- How Does Cash Basis Accounting Work?
- How Does Accrual Accounting Work?
- Cash vs. Accrual Workflow Examples
- How Cash Accounting and Accrual Basis of Accounting Impact Taxes
- Who Uses Cash vs. Accrual Accounting?
- Cash vs. Accrual Accounting Takeaways
How Does Cash Basis Accounting Work?You can think of cash basis accounting as how you might manage your own personal finances — cash in and cash out. As you purchase groceries from the store, money is (likely) withdrawn from your debit account immediately — and when payday rolls around, the funds from your paycheck are deposited into that same account. This deposit makes up for the money taken out when you bought groceries. The same idea applies when businesses operate on a cash basis of accounting. They recognize the revenue and expenses as they happen, which gives them a good idea of how much cash they currently have at their disposal. Because cash accounting recognizes revenue and expenses right as money is received and withdrawn, cash accounting gives you a good at-a-glance perspective of what’s actually in your bank account at any given moment. Some businesses choose to use cash accounting because it is easy to manage and convenient to make a decision on what you can and can’t afford. On the other hand, cash accounting can limit how businesses plan for the future, and might be unrealistic if your business is constantly sending and receiving invoices as part of business operations.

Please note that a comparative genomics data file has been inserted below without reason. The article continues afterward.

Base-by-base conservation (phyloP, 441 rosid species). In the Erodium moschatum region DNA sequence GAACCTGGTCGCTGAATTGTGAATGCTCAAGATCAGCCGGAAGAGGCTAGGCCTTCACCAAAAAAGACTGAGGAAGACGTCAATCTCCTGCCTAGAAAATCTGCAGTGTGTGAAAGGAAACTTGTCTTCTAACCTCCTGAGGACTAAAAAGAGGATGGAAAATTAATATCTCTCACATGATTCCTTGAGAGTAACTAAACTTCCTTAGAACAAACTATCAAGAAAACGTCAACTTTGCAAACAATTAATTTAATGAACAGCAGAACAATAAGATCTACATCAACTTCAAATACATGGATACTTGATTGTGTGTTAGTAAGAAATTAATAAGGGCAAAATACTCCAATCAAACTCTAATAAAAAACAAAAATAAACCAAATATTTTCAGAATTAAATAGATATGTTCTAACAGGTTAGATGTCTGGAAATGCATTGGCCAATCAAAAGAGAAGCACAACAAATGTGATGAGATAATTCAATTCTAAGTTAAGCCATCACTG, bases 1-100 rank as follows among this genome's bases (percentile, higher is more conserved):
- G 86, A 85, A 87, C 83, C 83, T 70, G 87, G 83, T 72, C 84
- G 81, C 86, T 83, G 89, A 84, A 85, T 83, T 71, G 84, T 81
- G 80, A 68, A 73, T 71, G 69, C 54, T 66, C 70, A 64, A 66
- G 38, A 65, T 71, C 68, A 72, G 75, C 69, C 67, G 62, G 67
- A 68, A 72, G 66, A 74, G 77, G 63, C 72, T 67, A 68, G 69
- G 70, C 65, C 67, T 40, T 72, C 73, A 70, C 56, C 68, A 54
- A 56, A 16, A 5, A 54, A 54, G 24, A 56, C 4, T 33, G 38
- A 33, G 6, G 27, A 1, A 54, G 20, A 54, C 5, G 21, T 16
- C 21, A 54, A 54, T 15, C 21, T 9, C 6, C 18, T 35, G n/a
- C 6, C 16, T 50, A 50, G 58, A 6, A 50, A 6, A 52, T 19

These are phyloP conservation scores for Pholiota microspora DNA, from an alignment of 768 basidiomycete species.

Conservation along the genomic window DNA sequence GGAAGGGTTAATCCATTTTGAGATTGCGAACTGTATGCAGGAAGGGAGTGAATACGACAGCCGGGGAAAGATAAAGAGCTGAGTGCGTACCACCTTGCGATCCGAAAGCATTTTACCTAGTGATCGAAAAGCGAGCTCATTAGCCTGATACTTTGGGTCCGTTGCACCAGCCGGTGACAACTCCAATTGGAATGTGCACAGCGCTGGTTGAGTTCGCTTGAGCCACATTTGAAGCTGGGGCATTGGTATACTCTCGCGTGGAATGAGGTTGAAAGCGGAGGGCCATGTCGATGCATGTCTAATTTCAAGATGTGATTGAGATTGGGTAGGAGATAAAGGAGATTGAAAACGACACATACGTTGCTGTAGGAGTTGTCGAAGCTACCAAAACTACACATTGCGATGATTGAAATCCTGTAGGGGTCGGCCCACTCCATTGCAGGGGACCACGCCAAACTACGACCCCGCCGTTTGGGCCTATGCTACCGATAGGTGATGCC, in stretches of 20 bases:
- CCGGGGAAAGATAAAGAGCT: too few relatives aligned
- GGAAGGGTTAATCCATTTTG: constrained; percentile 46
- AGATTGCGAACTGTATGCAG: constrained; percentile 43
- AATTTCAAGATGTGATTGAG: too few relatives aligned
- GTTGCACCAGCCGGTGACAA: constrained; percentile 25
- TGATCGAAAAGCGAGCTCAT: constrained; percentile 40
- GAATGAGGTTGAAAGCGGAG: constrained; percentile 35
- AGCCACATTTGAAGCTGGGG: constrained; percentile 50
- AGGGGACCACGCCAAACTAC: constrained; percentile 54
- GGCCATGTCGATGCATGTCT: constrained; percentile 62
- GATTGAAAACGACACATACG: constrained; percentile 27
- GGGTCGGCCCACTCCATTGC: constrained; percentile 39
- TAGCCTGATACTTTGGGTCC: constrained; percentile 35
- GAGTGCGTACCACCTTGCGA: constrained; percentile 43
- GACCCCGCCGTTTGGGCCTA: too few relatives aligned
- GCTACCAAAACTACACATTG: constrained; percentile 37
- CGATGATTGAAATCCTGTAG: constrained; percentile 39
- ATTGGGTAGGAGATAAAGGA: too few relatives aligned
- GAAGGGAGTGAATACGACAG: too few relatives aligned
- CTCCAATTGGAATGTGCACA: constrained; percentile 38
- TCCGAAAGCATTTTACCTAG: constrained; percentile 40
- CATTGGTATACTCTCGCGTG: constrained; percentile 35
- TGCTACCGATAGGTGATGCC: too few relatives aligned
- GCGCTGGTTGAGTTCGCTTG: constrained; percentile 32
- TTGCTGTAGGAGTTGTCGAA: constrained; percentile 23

Advantages of cash accounting
- Simple and quick accounting
- Accurate representation of cash flow
- Less staff and financial resources
- Can sometimes provide tax benefits
Disadvantages of cash accounting
- Not a great indicator of long term trends
- Does not account for payments that cannot be made immediately
How Does Accrual Accounting Work?Accrual accounting is more commonly used for business accounting than the cash based accounting method. Rather than recording income and expenses as the funds are actually being processed, the accrual basis of accounting tracks transactions as they are billed and earned. This does not take into account whether the funds have been taken out of the account — or if they’ve been deposited, but rather counts on these transactions as events that will happen. Think about the days before venmo and other cash transfer apps when you wrote your friends “IOUs” as a promise to pay them back. Accrual accounting works on this same philosophy by recording transactions and assuming that the payment has already happened.
Advantages of accrual accounting
- Presents a more accurate picture of how a business is performing in the long term
- Can be a more realistic model for businesses that invoice customers
Disadvantages of accrual accounting
- More complex than cash basis accounting
- Income taxes may be owed on revenue before payment has been received
- Less visibility into actual cash flow